Two people, identified by the district attorney as Nicole Anderson, 42, and David Nelson, 53, were seen on July 4 painting over the B and L in the word "Black," which had been painted in yellow, with black paint.
In the video, the man identified as Nelson can be heard saying, "There is no racism. It's a leftist lie," and, "No one wants Black Lives Matter here."
When a woman could be heard asking, "What's wrong with you?" the man replied, "We're sick of this narrative, that's what's wrong. The narrative of police brutality, the narrative of oppression, the narrative of racism. It's a lie."
He was wearing Trump 2020 garb and yelled "Make America Great Again."
Anderson was the one seen painting over the letters, while Nelson stood alongside her and at one point fetched another can of paint from a car.
Calls to Anderson and Nelson seeking comment were not immediately returned. It's unclear whether they've obtained legal representation.
The mural, in downtown Martinez in front of the Wakefield Taylor Courthouse, was approved through a permit on July 1, according to the district attorney's statement issued Tuesday. It was completed on July 4.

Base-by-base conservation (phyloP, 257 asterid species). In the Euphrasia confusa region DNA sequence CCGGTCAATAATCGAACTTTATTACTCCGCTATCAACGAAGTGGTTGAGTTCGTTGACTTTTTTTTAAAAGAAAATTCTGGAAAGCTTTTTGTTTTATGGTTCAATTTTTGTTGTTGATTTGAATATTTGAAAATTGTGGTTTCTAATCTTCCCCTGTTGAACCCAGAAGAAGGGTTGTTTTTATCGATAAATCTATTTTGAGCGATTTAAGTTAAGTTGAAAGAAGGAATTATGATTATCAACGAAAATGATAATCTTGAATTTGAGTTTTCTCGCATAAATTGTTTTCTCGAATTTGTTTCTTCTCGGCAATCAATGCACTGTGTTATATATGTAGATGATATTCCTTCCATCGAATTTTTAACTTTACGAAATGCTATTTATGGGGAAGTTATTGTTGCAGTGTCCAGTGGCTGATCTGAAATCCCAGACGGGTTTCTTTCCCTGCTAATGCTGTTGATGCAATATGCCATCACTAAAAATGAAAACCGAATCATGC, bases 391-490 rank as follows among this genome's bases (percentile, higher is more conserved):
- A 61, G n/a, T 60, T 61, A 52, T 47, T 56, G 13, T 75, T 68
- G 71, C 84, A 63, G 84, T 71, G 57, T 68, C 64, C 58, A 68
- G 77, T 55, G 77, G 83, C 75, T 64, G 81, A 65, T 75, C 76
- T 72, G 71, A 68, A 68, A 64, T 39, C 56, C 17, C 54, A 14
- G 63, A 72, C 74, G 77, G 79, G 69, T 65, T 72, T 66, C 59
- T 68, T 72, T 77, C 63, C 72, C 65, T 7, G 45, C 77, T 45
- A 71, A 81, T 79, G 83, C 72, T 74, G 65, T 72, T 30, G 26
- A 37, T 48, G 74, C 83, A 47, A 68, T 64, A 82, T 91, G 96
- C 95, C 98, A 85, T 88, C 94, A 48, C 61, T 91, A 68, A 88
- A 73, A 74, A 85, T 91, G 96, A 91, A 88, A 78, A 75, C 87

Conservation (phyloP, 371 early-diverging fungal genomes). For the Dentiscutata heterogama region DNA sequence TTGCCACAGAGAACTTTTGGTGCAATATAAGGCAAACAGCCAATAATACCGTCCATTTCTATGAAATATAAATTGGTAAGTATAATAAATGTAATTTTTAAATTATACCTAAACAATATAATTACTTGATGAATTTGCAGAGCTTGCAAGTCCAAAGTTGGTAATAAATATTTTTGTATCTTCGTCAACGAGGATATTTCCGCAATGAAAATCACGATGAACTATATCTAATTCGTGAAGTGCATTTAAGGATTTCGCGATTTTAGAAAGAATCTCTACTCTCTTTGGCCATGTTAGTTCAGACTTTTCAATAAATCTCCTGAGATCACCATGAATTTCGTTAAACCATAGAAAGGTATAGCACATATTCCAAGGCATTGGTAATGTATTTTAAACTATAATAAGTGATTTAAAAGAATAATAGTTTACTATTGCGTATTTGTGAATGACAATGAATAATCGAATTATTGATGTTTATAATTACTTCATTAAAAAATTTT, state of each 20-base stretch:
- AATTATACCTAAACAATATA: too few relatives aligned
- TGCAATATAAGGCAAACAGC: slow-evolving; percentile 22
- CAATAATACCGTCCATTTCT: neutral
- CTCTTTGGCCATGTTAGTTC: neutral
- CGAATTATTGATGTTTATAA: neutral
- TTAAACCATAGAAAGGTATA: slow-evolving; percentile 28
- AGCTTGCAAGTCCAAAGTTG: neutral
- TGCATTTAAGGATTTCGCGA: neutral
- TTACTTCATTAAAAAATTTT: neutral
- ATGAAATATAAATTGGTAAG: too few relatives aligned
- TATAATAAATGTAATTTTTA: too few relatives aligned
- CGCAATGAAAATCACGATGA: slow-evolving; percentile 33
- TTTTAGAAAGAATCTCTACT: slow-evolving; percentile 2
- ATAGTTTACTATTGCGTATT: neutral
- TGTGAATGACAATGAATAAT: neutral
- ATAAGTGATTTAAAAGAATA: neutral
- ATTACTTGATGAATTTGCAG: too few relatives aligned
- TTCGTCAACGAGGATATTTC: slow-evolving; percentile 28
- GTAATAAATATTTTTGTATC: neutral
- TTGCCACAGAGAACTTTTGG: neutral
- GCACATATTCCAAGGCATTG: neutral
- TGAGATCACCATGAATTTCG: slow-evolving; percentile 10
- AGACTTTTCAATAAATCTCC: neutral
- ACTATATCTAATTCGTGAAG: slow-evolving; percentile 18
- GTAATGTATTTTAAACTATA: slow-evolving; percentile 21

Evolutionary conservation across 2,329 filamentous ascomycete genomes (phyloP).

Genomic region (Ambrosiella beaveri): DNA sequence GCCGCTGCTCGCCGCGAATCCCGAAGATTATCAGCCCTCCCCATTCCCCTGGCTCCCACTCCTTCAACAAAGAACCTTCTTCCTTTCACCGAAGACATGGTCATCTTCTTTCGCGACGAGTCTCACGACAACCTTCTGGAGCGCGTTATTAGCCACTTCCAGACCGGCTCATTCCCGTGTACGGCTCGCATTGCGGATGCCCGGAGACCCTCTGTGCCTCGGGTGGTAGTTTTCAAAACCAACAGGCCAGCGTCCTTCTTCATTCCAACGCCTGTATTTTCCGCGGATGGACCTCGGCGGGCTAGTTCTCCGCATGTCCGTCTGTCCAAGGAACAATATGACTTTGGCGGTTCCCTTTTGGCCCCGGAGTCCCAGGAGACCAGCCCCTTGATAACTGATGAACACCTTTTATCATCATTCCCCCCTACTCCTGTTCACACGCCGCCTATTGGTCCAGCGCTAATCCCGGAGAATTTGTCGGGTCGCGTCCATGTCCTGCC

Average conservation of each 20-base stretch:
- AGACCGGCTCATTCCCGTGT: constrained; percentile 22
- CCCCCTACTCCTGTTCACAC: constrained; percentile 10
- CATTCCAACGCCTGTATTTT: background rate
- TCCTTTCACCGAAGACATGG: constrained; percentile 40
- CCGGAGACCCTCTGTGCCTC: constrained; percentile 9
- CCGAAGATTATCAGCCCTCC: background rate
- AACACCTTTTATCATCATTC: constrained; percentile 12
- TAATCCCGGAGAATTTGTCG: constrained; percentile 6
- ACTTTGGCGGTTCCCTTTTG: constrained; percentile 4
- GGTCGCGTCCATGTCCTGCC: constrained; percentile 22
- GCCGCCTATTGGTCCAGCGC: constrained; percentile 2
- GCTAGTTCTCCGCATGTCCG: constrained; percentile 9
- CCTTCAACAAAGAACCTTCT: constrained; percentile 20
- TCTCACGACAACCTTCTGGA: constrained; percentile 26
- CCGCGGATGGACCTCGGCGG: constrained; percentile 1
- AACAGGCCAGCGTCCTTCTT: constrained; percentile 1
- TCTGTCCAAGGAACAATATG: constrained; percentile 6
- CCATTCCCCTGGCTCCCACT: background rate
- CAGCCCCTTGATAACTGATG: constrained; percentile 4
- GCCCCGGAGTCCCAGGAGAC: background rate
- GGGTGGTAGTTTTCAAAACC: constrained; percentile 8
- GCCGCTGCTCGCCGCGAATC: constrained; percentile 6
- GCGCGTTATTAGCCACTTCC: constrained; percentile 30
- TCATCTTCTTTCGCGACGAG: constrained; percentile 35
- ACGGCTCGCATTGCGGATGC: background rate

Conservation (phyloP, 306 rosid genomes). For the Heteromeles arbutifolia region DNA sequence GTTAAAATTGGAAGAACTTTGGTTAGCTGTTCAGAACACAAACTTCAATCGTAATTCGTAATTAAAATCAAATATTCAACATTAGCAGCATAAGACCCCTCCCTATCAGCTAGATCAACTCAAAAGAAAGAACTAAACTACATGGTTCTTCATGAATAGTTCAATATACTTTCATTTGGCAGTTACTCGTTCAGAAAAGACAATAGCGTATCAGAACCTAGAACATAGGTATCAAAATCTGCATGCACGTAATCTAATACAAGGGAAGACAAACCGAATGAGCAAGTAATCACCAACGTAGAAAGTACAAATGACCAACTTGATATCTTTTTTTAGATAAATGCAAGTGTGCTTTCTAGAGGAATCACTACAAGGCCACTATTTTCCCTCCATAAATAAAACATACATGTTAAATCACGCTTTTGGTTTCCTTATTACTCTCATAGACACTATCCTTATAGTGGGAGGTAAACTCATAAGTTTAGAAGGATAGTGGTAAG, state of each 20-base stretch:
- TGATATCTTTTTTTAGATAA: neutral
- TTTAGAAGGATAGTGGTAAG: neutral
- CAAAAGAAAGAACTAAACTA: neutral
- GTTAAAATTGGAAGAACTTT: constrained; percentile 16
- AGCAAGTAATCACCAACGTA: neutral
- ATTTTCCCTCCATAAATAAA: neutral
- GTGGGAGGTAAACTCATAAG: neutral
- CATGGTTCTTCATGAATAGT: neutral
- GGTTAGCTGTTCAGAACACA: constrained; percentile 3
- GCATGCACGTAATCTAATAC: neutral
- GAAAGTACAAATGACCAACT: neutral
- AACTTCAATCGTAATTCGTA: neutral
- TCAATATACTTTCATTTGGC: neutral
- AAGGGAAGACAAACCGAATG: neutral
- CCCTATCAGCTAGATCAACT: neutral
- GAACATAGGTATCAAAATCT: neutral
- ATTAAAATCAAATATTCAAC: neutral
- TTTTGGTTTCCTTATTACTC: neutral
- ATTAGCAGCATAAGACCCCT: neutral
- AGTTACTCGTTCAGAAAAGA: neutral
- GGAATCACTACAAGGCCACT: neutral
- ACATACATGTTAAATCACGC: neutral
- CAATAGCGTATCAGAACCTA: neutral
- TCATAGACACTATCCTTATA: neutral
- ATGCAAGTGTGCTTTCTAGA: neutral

Other murals like it have been seen in cities across the U.S. in the wake of protests against police brutality.
The Martinez police said in a statement Sunday that the couple appeared to have come to the mural "with cans of paint and a roller with the specific purpose of vandalizing over the mural."
"The community spent a considerable amount of time putting the mural together only to have it painted over in a hateful and senseless manner," police said.
Police included a link to the video with the statement in the hopes of identifying the suspects, who, three days later, were charged.
In addition to the hate crime, Anderson and Nelson also face charges of vandalism and possession of tools to commit vandalism or graffiti.
If convicted, each could receive up to a year in county jail.
"We must address the root and byproduct of systemic racism in our country. The Black Lives Matter movement is an important civil rights cause that deserves all of our attention," Contra Costa County District Attorney Diana Becton said. "The mural completed last weekend was a peaceful and powerful way to communicate the importance of Black lives in Contra Costa County and the country."